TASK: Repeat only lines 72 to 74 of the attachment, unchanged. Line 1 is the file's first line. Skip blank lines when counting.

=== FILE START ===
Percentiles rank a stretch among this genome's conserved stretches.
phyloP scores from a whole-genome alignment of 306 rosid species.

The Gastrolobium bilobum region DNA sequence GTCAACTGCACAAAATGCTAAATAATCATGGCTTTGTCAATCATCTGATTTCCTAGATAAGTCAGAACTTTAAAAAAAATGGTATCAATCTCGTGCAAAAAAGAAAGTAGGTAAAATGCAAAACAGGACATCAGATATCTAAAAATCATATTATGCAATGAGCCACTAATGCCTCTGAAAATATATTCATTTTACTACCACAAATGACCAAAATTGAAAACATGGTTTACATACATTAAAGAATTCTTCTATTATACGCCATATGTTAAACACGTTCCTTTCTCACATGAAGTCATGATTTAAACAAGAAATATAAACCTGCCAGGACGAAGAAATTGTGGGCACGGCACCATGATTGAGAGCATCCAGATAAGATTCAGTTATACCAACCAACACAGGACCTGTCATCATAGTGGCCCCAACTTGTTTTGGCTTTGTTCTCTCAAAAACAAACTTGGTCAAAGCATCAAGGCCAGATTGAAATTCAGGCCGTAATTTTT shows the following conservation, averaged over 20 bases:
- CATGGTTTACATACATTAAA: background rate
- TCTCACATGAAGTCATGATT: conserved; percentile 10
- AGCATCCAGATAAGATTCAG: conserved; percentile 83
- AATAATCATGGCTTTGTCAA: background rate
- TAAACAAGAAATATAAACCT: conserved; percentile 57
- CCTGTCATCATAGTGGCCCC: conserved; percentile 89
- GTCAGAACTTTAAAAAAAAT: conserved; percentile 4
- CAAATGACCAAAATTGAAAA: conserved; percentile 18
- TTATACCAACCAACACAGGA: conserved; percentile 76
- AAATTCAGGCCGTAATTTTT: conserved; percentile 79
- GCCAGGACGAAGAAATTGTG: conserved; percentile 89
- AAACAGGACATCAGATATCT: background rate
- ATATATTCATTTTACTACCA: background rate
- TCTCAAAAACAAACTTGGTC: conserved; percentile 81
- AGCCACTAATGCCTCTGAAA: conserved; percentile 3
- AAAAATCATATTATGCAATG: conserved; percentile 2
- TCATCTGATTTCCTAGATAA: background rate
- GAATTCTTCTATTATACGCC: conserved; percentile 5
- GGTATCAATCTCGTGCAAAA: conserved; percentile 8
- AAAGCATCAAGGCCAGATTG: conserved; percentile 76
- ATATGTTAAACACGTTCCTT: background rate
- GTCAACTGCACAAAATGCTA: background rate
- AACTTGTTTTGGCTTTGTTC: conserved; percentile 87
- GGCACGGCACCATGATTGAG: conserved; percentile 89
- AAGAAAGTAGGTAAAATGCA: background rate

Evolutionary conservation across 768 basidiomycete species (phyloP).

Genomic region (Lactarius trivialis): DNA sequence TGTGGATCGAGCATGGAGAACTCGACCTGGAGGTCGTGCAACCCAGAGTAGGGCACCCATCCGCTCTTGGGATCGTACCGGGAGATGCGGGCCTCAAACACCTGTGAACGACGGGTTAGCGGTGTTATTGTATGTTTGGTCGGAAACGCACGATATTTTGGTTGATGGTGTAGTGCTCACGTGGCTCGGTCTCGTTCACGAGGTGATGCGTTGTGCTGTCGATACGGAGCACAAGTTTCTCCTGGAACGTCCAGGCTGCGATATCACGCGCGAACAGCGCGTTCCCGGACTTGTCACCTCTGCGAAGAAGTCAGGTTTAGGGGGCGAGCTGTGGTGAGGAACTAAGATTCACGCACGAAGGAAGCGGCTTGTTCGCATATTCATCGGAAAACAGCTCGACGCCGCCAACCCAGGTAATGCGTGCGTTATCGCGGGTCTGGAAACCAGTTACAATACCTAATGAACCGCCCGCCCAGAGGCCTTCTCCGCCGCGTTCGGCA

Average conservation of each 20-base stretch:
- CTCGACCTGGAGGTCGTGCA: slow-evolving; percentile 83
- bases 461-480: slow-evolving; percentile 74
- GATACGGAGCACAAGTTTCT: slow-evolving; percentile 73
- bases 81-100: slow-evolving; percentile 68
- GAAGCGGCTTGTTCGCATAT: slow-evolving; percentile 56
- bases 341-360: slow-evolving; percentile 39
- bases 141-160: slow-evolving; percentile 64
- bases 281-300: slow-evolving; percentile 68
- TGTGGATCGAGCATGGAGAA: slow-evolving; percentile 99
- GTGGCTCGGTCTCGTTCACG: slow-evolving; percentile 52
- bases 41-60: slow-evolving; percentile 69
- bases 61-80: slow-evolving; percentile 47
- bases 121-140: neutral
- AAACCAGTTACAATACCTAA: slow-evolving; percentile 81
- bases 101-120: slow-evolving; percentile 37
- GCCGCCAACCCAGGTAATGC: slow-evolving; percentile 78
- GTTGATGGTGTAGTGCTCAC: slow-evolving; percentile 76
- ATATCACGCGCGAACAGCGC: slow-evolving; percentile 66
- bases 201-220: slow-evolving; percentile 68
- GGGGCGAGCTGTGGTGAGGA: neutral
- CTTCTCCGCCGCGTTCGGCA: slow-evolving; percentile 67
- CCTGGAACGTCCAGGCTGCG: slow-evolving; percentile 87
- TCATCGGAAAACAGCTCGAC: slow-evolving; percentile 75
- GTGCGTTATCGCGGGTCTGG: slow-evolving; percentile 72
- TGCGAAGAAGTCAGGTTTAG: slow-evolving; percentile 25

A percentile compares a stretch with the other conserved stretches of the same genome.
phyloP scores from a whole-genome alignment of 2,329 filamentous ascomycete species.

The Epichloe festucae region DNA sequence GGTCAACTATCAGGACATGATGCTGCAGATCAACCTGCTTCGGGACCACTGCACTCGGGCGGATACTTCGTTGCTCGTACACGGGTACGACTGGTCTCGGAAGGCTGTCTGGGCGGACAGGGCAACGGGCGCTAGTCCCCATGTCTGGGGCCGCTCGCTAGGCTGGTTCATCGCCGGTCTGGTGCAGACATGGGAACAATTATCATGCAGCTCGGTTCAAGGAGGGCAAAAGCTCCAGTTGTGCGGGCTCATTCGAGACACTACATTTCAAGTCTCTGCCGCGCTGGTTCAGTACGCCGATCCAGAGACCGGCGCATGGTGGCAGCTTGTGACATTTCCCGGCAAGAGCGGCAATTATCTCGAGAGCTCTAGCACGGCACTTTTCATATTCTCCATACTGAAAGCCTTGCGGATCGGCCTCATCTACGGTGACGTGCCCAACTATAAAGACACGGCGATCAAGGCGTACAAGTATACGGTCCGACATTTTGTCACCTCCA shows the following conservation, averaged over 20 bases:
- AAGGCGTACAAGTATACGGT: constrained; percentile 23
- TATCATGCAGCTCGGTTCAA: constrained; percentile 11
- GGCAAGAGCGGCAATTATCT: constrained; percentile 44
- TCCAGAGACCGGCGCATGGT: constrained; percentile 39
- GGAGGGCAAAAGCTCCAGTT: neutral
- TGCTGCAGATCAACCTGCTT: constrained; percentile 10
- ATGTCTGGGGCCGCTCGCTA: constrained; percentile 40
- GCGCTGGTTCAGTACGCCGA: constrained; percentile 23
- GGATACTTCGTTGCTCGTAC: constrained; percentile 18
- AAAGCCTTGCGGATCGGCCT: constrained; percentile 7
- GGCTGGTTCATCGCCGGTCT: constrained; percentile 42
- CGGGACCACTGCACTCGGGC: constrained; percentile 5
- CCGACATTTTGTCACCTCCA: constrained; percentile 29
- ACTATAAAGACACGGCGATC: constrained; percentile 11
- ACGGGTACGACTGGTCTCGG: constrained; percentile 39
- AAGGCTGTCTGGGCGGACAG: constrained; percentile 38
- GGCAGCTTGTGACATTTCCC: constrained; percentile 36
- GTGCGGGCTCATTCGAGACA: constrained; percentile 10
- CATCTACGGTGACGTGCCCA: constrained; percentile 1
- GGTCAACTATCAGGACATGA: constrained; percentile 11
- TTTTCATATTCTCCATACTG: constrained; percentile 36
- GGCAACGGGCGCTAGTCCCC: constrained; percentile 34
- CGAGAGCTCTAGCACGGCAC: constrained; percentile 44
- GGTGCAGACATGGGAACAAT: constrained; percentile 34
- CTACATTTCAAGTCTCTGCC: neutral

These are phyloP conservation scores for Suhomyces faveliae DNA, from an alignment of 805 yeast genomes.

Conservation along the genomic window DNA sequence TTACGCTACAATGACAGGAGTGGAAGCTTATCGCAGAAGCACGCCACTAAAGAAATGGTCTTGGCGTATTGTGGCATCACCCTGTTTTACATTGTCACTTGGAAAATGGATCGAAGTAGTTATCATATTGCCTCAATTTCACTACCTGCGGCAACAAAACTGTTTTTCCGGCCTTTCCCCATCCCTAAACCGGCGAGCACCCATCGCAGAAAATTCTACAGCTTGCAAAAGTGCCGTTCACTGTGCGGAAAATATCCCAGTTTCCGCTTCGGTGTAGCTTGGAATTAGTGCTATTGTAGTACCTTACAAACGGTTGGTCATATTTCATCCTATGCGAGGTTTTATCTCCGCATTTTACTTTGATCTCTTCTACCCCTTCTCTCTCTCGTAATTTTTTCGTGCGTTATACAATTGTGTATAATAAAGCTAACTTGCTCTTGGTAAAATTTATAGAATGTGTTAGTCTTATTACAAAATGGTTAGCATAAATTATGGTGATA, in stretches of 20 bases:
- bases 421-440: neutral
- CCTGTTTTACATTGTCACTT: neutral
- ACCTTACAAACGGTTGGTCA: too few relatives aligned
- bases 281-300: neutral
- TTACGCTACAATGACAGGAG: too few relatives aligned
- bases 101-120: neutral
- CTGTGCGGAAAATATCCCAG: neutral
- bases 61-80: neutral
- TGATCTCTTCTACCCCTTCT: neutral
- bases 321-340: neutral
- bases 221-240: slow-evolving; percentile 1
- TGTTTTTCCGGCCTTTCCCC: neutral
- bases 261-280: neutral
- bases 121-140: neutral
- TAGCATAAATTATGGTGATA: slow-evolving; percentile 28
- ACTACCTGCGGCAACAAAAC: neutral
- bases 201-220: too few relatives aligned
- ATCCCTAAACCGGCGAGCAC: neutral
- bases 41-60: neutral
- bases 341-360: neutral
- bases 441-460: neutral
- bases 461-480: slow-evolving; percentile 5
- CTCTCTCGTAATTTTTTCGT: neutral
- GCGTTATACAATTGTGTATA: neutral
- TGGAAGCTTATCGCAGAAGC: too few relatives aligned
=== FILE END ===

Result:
- CCGACATTTTGTCACCTCCA: constrained; percentile 29
- ACTATAAAGACACGGCGATC: constrained; percentile 11
- ACGGGTACGACTGGTCTCGG: constrained; percentile 39